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What is forex? Understanding the market for exchanging foreign currencies

What is forex? Understanding the market for exchanging foreign currencies

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  • Understanding forex
  • The forex market
  • The origins of forex
  • How forex trading works
  • The pros and cons of forex trading
  • The bottom line

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  • Forex is a global marketplace for trading one currency for another.
  • Central banks are also involved in the forex market, buying and selling currencies in order to push the value of their native currency either higher or lower.
  • The forex markets offer investors liquidity and 24/7 trading — but they’re highly volatile.
  • See Insider’s list of the best online brokers »

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If you’ve already begun your investing journey, the stock market is a familiar place. But if you’re looking to expand and see how else you can strengthen your portfolio, there’s foreign exchange, or forex.

Forex involves trading one currency for another. For example, a person could exchange the US dollar for the Japanese yen. Forex offers deep liquidity and 24/7 trading, so investors have ample opportunities to get involved.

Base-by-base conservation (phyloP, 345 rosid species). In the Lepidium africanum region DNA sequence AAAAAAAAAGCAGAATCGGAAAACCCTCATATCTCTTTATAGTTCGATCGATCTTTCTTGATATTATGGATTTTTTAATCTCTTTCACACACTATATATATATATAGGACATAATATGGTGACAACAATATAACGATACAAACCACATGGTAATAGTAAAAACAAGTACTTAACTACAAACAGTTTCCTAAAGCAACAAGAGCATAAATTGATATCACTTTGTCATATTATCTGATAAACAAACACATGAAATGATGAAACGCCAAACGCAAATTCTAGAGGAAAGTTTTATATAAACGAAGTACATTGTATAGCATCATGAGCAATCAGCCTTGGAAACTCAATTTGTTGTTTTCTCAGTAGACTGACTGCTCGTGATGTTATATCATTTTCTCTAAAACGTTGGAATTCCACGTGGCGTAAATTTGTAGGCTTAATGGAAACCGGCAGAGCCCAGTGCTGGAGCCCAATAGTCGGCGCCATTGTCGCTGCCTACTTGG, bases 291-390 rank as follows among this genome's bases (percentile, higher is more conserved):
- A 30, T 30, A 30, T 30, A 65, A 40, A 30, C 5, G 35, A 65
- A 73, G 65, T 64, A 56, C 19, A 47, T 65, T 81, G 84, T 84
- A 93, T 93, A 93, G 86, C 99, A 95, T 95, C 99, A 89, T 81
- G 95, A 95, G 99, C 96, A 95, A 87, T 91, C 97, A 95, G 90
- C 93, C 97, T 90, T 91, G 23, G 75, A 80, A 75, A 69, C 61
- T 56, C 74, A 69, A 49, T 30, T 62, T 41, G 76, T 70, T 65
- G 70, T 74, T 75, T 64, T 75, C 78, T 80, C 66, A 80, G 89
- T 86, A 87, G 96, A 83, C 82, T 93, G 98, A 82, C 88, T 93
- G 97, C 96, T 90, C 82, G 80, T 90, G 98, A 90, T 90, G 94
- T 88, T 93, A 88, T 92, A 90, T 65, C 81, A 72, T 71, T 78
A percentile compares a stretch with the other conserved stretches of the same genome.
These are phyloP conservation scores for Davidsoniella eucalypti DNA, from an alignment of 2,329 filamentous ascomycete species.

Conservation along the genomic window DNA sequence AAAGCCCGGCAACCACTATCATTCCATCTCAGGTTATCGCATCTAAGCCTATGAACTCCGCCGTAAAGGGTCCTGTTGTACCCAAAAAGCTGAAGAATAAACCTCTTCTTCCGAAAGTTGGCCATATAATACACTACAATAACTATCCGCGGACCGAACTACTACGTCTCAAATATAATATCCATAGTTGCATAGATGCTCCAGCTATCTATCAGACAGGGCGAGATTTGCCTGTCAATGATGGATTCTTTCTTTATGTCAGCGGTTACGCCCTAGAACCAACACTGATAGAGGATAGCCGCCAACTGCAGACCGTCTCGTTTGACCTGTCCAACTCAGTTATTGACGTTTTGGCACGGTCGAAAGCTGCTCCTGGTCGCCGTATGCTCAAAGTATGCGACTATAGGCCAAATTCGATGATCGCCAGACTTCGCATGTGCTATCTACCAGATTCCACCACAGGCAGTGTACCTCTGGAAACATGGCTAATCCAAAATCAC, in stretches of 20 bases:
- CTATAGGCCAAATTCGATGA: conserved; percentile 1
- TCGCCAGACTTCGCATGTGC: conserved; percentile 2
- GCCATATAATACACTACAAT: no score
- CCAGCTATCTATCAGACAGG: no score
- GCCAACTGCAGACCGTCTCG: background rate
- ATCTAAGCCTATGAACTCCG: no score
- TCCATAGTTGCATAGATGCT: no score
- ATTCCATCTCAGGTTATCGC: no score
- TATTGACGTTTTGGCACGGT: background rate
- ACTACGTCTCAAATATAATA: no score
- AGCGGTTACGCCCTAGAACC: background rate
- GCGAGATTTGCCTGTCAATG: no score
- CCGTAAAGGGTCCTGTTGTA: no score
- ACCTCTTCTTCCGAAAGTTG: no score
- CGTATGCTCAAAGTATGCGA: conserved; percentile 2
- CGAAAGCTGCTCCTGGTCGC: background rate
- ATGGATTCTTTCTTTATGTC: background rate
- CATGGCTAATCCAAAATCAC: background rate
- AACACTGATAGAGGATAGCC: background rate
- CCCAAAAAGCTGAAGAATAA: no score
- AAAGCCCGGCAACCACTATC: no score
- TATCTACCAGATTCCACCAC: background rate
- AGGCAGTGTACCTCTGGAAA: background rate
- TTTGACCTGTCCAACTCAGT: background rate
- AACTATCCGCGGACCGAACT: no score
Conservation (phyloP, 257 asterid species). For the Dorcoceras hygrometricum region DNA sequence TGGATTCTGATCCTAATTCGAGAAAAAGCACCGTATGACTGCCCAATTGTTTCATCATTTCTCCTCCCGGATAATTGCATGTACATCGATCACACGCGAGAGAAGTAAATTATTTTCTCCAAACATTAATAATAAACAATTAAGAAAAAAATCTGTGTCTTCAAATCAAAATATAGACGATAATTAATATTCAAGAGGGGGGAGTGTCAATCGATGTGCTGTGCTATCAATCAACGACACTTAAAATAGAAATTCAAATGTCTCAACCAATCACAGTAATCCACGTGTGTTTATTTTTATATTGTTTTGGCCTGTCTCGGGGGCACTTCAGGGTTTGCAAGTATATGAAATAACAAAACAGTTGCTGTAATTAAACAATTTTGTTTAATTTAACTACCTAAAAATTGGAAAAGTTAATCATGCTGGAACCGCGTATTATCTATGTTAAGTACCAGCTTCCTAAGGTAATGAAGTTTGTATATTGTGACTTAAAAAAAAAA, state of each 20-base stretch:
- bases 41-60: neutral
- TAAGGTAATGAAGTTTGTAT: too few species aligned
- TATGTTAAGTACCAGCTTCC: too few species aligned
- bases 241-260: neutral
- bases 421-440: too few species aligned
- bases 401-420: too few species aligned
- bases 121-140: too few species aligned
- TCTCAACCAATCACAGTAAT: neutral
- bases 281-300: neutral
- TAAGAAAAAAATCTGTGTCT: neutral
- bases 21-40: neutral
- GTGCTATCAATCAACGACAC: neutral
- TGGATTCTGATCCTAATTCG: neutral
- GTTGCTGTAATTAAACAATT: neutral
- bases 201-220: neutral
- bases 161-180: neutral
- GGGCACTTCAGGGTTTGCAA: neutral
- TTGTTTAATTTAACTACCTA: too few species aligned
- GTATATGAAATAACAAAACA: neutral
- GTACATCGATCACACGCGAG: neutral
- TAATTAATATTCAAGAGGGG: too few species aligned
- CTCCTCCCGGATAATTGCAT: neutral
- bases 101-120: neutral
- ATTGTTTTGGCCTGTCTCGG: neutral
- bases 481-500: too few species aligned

Understanding forex

The forex market is a global electronic network of banks, brokers, hedge funds, and other traders. This market is where one currency is traded against the other in an effort to turn a profit.


Central banks are also involved in the forex market, where they’re responsible for maintaining the value of their country’s currency. This value is represented as the exchange rate by which it will trade on the open market.

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Market participants can trade in the spot market and also buy and sell derivatives. As a result, they can trade futures, forwards, and swaps.

Quick tip: The spot market is a financial market where investors can trade currencies, commodities, and securities instantly.

Investors trade forex in pairs, which list the base currency first and the quote currency second. For example, if someone trades the JPY/USD, the Japanese yen is the base currency, and the US dollar is the quote currency.